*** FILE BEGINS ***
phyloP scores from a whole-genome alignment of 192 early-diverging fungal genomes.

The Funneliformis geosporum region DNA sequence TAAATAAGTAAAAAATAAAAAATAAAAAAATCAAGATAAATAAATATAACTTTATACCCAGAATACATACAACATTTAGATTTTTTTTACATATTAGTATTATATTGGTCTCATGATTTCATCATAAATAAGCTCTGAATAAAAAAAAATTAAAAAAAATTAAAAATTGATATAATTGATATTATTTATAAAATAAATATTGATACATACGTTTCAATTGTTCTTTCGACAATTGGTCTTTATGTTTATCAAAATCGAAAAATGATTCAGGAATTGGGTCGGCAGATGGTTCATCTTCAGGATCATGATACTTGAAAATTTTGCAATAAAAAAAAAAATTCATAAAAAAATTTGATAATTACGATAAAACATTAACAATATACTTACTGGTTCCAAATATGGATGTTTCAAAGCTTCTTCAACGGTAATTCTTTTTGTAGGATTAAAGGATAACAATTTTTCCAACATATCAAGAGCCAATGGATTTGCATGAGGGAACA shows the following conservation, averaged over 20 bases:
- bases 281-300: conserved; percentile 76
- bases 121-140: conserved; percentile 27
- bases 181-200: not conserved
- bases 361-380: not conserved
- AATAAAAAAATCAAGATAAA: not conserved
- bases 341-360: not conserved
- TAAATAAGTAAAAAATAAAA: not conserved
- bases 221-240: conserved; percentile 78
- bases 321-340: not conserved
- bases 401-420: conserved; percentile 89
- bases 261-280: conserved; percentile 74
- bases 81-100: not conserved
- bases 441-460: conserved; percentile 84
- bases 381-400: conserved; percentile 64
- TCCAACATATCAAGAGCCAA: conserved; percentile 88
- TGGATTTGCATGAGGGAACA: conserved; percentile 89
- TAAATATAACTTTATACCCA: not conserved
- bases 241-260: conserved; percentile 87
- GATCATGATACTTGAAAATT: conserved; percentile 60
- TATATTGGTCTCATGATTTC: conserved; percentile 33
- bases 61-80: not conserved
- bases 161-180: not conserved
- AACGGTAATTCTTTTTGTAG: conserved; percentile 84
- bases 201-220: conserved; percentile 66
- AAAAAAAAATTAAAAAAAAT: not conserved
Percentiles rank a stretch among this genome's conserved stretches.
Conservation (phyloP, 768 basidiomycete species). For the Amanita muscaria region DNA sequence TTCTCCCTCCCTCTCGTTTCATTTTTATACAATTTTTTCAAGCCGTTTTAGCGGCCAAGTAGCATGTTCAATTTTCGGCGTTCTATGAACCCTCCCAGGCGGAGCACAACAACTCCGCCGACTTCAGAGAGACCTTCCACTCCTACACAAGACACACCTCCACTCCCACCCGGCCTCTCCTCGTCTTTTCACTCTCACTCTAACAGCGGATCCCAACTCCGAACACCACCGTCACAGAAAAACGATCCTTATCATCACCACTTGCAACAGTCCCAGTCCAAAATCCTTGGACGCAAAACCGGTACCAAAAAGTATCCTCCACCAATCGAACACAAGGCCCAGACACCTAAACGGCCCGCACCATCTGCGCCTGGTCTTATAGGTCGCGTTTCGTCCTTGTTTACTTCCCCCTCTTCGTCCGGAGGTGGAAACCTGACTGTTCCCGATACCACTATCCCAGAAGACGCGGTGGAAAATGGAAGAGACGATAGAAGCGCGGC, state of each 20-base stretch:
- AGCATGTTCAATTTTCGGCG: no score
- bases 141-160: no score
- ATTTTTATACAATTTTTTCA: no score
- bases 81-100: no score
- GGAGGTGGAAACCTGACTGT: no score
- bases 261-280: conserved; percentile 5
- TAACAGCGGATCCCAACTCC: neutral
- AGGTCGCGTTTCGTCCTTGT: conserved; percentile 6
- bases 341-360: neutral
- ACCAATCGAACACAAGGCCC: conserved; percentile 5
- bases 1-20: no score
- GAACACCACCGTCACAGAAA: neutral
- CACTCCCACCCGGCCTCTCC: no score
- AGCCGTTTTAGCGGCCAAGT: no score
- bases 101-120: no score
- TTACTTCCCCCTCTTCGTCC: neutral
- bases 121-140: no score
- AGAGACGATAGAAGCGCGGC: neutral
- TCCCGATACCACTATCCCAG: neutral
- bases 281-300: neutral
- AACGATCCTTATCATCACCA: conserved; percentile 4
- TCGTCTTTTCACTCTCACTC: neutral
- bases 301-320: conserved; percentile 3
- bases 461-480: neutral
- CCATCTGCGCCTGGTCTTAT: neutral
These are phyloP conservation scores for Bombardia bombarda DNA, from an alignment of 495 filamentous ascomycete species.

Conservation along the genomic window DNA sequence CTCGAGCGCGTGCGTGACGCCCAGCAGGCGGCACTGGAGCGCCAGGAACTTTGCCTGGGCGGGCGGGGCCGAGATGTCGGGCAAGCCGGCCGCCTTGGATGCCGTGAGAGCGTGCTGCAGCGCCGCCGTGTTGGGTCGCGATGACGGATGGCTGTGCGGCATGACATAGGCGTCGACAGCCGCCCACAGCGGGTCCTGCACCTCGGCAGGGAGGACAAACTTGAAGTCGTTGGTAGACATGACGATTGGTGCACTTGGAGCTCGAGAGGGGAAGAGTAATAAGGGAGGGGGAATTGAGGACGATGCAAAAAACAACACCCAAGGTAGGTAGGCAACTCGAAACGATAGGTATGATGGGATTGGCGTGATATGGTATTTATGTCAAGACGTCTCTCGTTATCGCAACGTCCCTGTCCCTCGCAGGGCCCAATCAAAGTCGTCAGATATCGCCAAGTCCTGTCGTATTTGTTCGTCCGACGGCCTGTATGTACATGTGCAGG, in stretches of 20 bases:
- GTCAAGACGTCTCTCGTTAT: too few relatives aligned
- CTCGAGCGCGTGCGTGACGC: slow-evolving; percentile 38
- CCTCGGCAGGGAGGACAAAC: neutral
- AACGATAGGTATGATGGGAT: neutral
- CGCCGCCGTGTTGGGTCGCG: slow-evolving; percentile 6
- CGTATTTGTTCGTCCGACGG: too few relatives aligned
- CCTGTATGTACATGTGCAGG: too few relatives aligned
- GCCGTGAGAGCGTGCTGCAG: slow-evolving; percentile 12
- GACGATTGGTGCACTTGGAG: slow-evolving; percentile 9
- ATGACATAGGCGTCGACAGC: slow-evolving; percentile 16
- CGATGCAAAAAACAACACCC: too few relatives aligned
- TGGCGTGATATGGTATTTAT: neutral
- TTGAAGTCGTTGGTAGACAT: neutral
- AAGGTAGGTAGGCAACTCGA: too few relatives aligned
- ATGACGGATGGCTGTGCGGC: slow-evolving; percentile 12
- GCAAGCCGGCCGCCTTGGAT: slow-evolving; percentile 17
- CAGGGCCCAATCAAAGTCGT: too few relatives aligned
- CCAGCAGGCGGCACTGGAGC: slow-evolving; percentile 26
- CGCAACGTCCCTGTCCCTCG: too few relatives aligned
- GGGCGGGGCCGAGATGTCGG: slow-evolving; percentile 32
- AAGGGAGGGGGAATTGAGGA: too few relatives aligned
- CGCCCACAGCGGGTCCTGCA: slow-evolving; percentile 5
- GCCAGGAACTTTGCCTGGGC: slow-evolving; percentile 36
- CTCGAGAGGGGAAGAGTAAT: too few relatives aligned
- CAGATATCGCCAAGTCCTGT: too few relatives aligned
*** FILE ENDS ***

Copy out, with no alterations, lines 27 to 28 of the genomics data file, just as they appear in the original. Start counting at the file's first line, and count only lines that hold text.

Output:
- AAAAAAAAATTAAAAAAAAT: not conserved
Percentiles rank a stretch among this genome's conserved stretches.